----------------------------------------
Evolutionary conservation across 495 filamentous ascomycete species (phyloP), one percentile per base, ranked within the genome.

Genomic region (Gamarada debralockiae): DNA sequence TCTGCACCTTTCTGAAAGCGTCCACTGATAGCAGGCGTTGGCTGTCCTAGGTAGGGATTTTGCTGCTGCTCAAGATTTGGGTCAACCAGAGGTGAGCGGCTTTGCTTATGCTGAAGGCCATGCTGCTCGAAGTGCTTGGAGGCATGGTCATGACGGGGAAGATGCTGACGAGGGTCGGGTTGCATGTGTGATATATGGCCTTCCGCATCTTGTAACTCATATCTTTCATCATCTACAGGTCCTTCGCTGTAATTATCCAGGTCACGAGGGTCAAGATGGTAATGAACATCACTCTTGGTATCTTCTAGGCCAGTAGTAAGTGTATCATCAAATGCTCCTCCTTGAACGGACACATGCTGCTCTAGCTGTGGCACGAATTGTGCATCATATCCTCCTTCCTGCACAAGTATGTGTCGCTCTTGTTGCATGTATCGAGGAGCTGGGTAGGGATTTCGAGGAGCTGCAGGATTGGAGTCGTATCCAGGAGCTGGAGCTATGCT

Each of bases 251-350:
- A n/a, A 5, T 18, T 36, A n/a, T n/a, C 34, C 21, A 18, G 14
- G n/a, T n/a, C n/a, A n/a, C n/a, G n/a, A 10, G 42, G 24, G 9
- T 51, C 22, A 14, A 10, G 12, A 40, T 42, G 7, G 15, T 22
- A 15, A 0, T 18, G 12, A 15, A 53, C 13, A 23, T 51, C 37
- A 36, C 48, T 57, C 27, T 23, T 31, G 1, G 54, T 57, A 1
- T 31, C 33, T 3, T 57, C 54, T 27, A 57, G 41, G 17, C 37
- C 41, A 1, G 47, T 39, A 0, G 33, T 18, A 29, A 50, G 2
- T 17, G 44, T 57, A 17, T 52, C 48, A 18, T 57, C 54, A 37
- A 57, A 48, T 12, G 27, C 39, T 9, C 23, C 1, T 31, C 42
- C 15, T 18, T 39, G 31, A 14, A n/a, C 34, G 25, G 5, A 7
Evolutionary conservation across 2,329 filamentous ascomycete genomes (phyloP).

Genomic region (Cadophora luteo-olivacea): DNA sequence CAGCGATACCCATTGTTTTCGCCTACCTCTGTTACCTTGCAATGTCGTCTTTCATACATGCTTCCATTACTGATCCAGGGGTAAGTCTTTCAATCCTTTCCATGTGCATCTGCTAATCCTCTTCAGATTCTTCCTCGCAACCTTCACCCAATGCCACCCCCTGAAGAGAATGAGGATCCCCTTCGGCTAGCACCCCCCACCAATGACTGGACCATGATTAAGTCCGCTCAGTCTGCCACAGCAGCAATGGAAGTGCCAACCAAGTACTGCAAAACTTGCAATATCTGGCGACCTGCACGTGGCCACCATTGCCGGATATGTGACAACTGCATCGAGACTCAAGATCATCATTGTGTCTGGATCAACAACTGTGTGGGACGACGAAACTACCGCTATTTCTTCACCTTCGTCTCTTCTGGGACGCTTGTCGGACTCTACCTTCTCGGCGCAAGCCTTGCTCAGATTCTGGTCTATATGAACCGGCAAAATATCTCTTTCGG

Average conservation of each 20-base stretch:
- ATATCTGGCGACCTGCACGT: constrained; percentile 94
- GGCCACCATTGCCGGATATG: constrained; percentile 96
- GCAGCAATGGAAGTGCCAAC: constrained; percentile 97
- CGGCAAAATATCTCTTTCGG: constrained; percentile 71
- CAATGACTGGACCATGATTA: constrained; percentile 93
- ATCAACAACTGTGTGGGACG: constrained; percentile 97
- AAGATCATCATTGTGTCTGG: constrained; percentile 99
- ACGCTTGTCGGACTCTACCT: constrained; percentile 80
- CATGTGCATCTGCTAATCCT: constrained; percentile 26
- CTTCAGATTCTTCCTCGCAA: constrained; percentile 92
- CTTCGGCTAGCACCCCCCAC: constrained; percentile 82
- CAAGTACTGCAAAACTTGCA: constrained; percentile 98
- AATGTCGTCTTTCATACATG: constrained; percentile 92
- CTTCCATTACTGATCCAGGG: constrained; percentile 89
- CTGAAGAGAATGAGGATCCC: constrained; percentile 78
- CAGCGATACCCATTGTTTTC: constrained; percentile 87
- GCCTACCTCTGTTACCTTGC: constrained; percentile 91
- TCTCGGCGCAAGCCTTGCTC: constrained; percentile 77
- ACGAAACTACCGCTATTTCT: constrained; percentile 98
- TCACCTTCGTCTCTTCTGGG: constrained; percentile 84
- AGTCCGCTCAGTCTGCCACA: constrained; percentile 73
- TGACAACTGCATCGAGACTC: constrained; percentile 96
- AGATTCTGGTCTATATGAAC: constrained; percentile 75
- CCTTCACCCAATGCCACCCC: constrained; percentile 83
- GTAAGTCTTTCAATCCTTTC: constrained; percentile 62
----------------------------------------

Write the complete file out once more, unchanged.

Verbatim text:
Evolutionary conservation across 495 filamentous ascomycete species (phyloP), one percentile per base, ranked within the genome.

Genomic region (Gamarada debralockiae): DNA sequence TCTGCACCTTTCTGAAAGCGTCCACTGATAGCAGGCGTTGGCTGTCCTAGGTAGGGATTTTGCTGCTGCTCAAGATTTGGGTCAACCAGAGGTGAGCGGCTTTGCTTATGCTGAAGGCCATGCTGCTCGAAGTGCTTGGAGGCATGGTCATGACGGGGAAGATGCTGACGAGGGTCGGGTTGCATGTGTGATATATGGCCTTCCGCATCTTGTAACTCATATCTTTCATCATCTACAGGTCCTTCGCTGTAATTATCCAGGTCACGAGGGTCAAGATGGTAATGAACATCACTCTTGGTATCTTCTAGGCCAGTAGTAAGTGTATCATCAAATGCTCCTCCTTGAACGGACACATGCTGCTCTAGCTGTGGCACGAATTGTGCATCATATCCTCCTTCCTGCACAAGTATGTGTCGCTCTTGTTGCATGTATCGAGGAGCTGGGTAGGGATTTCGAGGAGCTGCAGGATTGGAGTCGTATCCAGGAGCTGGAGCTATGCT

Each of bases 251-350:
- A n/a, A 5, T 18, T 36, A n/a, T n/a, C 34, C 21, A 18, G 14
- G n/a, T n/a, C n/a, A n/a, C n/a, G n/a, A 10, G 42, G 24, G 9
- T 51, C 22, A 14, A 10, G 12, A 40, T 42, G 7, G 15, T 22
- A 15, A 0, T 18, G 12, A 15, A 53, C 13, A 23, T 51, C 37
- A 36, C 48, T 57, C 27, T 23, T 31, G 1, G 54, T 57, A 1
- T 31, C 33, T 3, T 57, C 54, T 27, A 57, G 41, G 17, C 37
- C 41, A 1, G 47, T 39, A 0, G 33, T 18, A 29, A 50, G 2
- T 17, G 44, T 57, A 17, T 52, C 48, A 18, T 57, C 54, A 37
- A 57, A 48, T 12, G 27, C 39, T 9, C 23, C 1, T 31, C 42
- C 15, T 18, T 39, G 31, A 14, A n/a, C 34, G 25, G 5, A 7
Evolutionary conservation across 2,329 filamentous ascomycete genomes (phyloP).

Genomic region (Cadophora luteo-olivacea): DNA sequence CAGCGATACCCATTGTTTTCGCCTACCTCTGTTACCTTGCAATGTCGTCTTTCATACATGCTTCCATTACTGATCCAGGGGTAAGTCTTTCAATCCTTTCCATGTGCATCTGCTAATCCTCTTCAGATTCTTCCTCGCAACCTTCACCCAATGCCACCCCCTGAAGAGAATGAGGATCCCCTTCGGCTAGCACCCCCCACCAATGACTGGACCATGATTAAGTCCGCTCAGTCTGCCACAGCAGCAATGGAAGTGCCAACCAAGTACTGCAAAACTTGCAATATCTGGCGACCTGCACGTGGCCACCATTGCCGGATATGTGACAACTGCATCGAGACTCAAGATCATCATTGTGTCTGGATCAACAACTGTGTGGGACGACGAAACTACCGCTATTTCTTCACCTTCGTCTCTTCTGGGACGCTTGTCGGACTCTACCTTCTCGGCGCAAGCCTTGCTCAGATTCTGGTCTATATGAACCGGCAAAATATCTCTTTCGG

Average conservation of each 20-base stretch:
- ATATCTGGCGACCTGCACGT: constrained; percentile 94
- GGCCACCATTGCCGGATATG: constrained; percentile 96
- GCAGCAATGGAAGTGCCAAC: constrained; percentile 97
- CGGCAAAATATCTCTTTCGG: constrained; percentile 71
- CAATGACTGGACCATGATTA: constrained; percentile 93
- ATCAACAACTGTGTGGGACG: constrained; percentile 97
- AAGATCATCATTGTGTCTGG: constrained; percentile 99
- ACGCTTGTCGGACTCTACCT: constrained; percentile 80
- CATGTGCATCTGCTAATCCT: constrained; percentile 26
- CTTCAGATTCTTCCTCGCAA: constrained; percentile 92
- CTTCGGCTAGCACCCCCCAC: constrained; percentile 82
- CAAGTACTGCAAAACTTGCA: constrained; percentile 98
- AATGTCGTCTTTCATACATG: constrained; percentile 92
- CTTCCATTACTGATCCAGGG: constrained; percentile 89
- CTGAAGAGAATGAGGATCCC: constrained; percentile 78
- CAGCGATACCCATTGTTTTC: constrained; percentile 87
- GCCTACCTCTGTTACCTTGC: constrained; percentile 91
- TCTCGGCGCAAGCCTTGCTC: constrained; percentile 77
- ACGAAACTACCGCTATTTCT: constrained; percentile 98
- TCACCTTCGTCTCTTCTGGG: constrained; percentile 84
- AGTCCGCTCAGTCTGCCACA: constrained; percentile 73
- TGACAACTGCATCGAGACTC: constrained; percentile 96
- AGATTCTGGTCTATATGAAC: constrained; percentile 75
- CCTTCACCCAATGCCACCCC: constrained; percentile 83
- GTAAGTCTTTCAATCCTTTC: constrained; percentile 62